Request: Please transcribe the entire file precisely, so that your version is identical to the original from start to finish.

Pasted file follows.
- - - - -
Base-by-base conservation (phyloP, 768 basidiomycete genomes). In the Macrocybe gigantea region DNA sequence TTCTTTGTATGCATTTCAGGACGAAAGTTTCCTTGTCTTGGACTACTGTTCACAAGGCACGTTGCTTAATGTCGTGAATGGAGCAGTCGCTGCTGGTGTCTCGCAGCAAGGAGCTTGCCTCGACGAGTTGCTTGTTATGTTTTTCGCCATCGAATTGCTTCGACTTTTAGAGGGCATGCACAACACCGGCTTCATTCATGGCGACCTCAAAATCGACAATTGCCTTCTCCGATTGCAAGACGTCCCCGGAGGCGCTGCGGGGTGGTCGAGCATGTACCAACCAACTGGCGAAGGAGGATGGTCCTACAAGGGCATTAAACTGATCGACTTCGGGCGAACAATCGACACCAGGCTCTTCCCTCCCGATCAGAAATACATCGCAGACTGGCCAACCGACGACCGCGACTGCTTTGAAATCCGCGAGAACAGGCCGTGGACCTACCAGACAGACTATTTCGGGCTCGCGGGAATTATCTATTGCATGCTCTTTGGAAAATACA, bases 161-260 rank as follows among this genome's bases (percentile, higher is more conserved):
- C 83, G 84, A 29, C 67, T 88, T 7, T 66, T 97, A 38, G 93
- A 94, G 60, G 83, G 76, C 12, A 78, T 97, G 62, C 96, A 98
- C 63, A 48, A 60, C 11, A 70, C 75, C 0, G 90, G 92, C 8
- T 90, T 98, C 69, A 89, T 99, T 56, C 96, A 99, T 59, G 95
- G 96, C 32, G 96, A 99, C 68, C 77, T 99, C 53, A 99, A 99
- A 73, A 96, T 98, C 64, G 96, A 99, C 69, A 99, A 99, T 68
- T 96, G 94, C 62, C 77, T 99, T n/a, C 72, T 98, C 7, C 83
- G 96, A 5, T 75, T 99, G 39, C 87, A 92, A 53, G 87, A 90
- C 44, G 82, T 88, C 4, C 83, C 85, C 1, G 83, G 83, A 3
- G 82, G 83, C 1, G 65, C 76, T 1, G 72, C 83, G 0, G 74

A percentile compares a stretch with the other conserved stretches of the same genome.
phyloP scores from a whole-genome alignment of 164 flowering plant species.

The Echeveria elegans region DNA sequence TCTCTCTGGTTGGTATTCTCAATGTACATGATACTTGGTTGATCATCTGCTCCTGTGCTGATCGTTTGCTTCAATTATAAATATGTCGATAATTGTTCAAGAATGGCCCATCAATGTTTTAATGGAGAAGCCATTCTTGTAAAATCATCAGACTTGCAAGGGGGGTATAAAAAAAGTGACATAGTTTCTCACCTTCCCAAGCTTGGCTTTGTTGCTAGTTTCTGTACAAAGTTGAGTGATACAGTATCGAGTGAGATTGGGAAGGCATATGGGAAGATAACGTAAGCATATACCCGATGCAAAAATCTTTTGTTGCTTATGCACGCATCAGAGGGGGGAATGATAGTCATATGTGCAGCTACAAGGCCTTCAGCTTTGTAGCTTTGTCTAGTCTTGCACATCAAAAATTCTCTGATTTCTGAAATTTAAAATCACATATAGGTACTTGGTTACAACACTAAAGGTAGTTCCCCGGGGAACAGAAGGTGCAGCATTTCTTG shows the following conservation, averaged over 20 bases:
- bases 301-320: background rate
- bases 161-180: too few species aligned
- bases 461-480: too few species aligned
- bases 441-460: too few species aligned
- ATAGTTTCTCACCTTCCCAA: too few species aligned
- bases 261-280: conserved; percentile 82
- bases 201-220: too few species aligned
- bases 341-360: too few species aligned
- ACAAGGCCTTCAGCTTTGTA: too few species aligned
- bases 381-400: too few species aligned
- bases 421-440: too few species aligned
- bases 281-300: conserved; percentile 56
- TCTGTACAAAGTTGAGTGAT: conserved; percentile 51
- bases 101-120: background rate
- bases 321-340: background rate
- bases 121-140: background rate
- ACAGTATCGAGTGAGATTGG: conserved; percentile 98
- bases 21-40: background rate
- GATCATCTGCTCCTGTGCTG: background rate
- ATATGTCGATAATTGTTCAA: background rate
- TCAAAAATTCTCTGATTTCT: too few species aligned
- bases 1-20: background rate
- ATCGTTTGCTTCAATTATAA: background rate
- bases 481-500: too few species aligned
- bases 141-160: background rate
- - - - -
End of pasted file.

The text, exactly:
Base-by-base conservation (phyloP, 768 basidiomycete genomes). In the Macrocybe gigantea region DNA sequence TTCTTTGTATGCATTTCAGGACGAAAGTTTCCTTGTCTTGGACTACTGTTCACAAGGCACGTTGCTTAATGTCGTGAATGGAGCAGTCGCTGCTGGTGTCTCGCAGCAAGGAGCTTGCCTCGACGAGTTGCTTGTTATGTTTTTCGCCATCGAATTGCTTCGACTTTTAGAGGGCATGCACAACACCGGCTTCATTCATGGCGACCTCAAAATCGACAATTGCCTTCTCCGATTGCAAGACGTCCCCGGAGGCGCTGCGGGGTGGTCGAGCATGTACCAACCAACTGGCGAAGGAGGATGGTCCTACAAGGGCATTAAACTGATCGACTTCGGGCGAACAATCGACACCAGGCTCTTCCCTCCCGATCAGAAATACATCGCAGACTGGCCAACCGACGACCGCGACTGCTTTGAAATCCGCGAGAACAGGCCGTGGACCTACCAGACAGACTATTTCGGGCTCGCGGGAATTATCTATTGCATGCTCTTTGGAAAATACA, bases 161-260 rank as follows among this genome's bases (percentile, higher is more conserved):
- C 83, G 84, A 29, C 67, T 88, T 7, T 66, T 97, A 38, G 93
- A 94, G 60, G 83, G 76, C 12, A 78, T 97, G 62, C 96, A 98
- C 63, A 48, A 60, C 11, A 70, C 75, C 0, G 90, G 92, C 8
- T 90, T 98, C 69, A 89, T 99, T 56, C 96, A 99, T 59, G 95
- G 96, C 32, G 96, A 99, C 68, C 77, T 99, C 53, A 99, A 99
- A 73, A 96, T 98, C 64, G 96, A 99, C 69, A 99, A 99, T 68
- T 96, G 94, C 62, C 77, T 99, T n/a, C 72, T 98, C 7, C 83
- G 96, A 5, T 75, T 99, G 39, C 87, A 92, A 53, G 87, A 90
- C 44, G 82, T 88, C 4, C 83, C 85, C 1, G 83, G 83, A 3
- G 82, G 83, C 1, G 65, C 76, T 1, G 72, C 83, G 0, G 74

A percentile compares a stretch with the other conserved stretches of the same genome.
phyloP scores from a whole-genome alignment of 164 flowering plant species.

The Echeveria elegans region DNA sequence TCTCTCTGGTTGGTATTCTCAATGTACATGATACTTGGTTGATCATCTGCTCCTGTGCTGATCGTTTGCTTCAATTATAAATATGTCGATAATTGTTCAAGAATGGCCCATCAATGTTTTAATGGAGAAGCCATTCTTGTAAAATCATCAGACTTGCAAGGGGGGTATAAAAAAAGTGACATAGTTTCTCACCTTCCCAAGCTTGGCTTTGTTGCTAGTTTCTGTACAAAGTTGAGTGATACAGTATCGAGTGAGATTGGGAAGGCATATGGGAAGATAACGTAAGCATATACCCGATGCAAAAATCTTTTGTTGCTTATGCACGCATCAGAGGGGGGAATGATAGTCATATGTGCAGCTACAAGGCCTTCAGCTTTGTAGCTTTGTCTAGTCTTGCACATCAAAAATTCTCTGATTTCTGAAATTTAAAATCACATATAGGTACTTGGTTACAACACTAAAGGTAGTTCCCCGGGGAACAGAAGGTGCAGCATTTCTTG shows the following conservation, averaged over 20 bases:
- bases 301-320: background rate
- bases 161-180: too few species aligned
- bases 461-480: too few species aligned
- bases 441-460: too few species aligned
- ATAGTTTCTCACCTTCCCAA: too few species aligned
- bases 261-280: conserved; percentile 82
- bases 201-220: too few species aligned
- bases 341-360: too few species aligned
- ACAAGGCCTTCAGCTTTGTA: too few species aligned
- bases 381-400: too few species aligned
- bases 421-440: too few species aligned
- bases 281-300: conserved; percentile 56
- TCTGTACAAAGTTGAGTGAT: conserved; percentile 51
- bases 101-120: background rate
- bases 321-340: background rate
- bases 121-140: background rate
- ACAGTATCGAGTGAGATTGG: conserved; percentile 98
- bases 21-40: background rate
- GATCATCTGCTCCTGTGCTG: background rate
- ATATGTCGATAATTGTTCAA: background rate
- TCAAAAATTCTCTGATTTCT: too few species aligned
- bases 1-20: background rate
- ATCGTTTGCTTCAATTATAA: background rate
- bases 481-500: too few species aligned
- bases 141-160: background rate